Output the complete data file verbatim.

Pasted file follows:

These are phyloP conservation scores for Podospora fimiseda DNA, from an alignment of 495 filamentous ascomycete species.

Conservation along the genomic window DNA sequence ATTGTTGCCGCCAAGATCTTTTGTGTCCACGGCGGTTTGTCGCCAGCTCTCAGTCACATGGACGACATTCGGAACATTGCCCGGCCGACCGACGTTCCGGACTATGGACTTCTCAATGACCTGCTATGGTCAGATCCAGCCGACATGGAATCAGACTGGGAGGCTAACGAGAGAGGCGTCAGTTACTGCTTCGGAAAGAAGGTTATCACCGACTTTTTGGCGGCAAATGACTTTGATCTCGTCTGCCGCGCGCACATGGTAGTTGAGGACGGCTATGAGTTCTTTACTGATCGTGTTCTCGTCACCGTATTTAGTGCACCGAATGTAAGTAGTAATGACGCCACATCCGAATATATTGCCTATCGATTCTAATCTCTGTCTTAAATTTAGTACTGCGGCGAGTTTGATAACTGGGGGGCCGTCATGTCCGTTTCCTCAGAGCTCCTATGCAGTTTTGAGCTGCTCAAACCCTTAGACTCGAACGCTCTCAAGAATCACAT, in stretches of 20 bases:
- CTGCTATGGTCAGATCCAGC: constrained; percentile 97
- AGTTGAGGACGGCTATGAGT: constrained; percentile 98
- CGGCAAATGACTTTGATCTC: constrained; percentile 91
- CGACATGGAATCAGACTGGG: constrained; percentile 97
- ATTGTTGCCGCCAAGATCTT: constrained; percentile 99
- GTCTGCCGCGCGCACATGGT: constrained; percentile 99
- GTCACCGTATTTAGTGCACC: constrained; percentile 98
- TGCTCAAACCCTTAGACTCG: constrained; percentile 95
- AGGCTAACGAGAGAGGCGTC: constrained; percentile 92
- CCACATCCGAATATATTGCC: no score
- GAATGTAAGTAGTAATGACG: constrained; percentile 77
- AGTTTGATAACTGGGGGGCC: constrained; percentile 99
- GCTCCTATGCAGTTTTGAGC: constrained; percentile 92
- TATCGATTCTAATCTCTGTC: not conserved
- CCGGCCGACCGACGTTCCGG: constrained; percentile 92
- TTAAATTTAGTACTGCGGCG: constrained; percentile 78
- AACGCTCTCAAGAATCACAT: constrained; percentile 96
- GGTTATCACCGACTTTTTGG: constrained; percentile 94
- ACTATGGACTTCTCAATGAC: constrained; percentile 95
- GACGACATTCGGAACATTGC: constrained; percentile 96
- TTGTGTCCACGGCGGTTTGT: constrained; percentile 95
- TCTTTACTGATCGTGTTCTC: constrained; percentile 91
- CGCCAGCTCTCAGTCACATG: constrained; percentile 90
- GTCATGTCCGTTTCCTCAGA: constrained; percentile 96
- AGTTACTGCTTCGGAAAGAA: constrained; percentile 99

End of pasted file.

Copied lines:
These are phyloP conservation scores for Podospora fimiseda DNA, from an alignment of 495 filamentous ascomycete species.

Conservation along the genomic window DNA sequence ATTGTTGCCGCCAAGATCTTTTGTGTCCACGGCGGTTTGTCGCCAGCTCTCAGTCACATGGACGACATTCGGAACATTGCCCGGCCGACCGACGTTCCGGACTATGGACTTCTCAATGACCTGCTATGGTCAGATCCAGCCGACATGGAATCAGACTGGGAGGCTAACGAGAGAGGCGTCAGTTACTGCTTCGGAAAGAAGGTTATCACCGACTTTTTGGCGGCAAATGACTTTGATCTCGTCTGCCGCGCGCACATGGTAGTTGAGGACGGCTATGAGTTCTTTACTGATCGTGTTCTCGTCACCGTATTTAGTGCACCGAATGTAAGTAGTAATGACGCCACATCCGAATATATTGCCTATCGATTCTAATCTCTGTCTTAAATTTAGTACTGCGGCGAGTTTGATAACTGGGGGGCCGTCATGTCCGTTTCCTCAGAGCTCCTATGCAGTTTTGAGCTGCTCAAACCCTTAGACTCGAACGCTCTCAAGAATCACAT, in stretches of 20 bases:
- CTGCTATGGTCAGATCCAGC: constrained; percentile 97
- AGTTGAGGACGGCTATGAGT: constrained; percentile 98
- CGGCAAATGACTTTGATCTC: constrained; percentile 91
- CGACATGGAATCAGACTGGG: constrained; percentile 97
- ATTGTTGCCGCCAAGATCTT: constrained; percentile 99
- GTCTGCCGCGCGCACATGGT: constrained; percentile 99
- GTCACCGTATTTAGTGCACC: constrained; percentile 98
- TGCTCAAACCCTTAGACTCG: constrained; percentile 95
- AGGCTAACGAGAGAGGCGTC: constrained; percentile 92
- CCACATCCGAATATATTGCC: no score
- GAATGTAAGTAGTAATGACG: constrained; percentile 77
- AGTTTGATAACTGGGGGGCC: constrained; percentile 99
- GCTCCTATGCAGTTTTGAGC: constrained; percentile 92
- TATCGATTCTAATCTCTGTC: not conserved
- CCGGCCGACCGACGTTCCGG: constrained; percentile 92
- TTAAATTTAGTACTGCGGCG: constrained; percentile 78
- AACGCTCTCAAGAATCACAT: constrained; percentile 96
- GGTTATCACCGACTTTTTGG: constrained; percentile 94
- ACTATGGACTTCTCAATGAC: constrained; percentile 95
- GACGACATTCGGAACATTGC: constrained; percentile 96
- TTGTGTCCACGGCGGTTTGT: constrained; percentile 95
- TCTTTACTGATCGTGTTCTC: constrained; percentile 91
- CGCCAGCTCTCAGTCACATG: constrained; percentile 90
- GTCATGTCCGTTTCCTCAGA: constrained; percentile 96
- AGTTACTGCTTCGGAAAGAA: constrained; percentile 99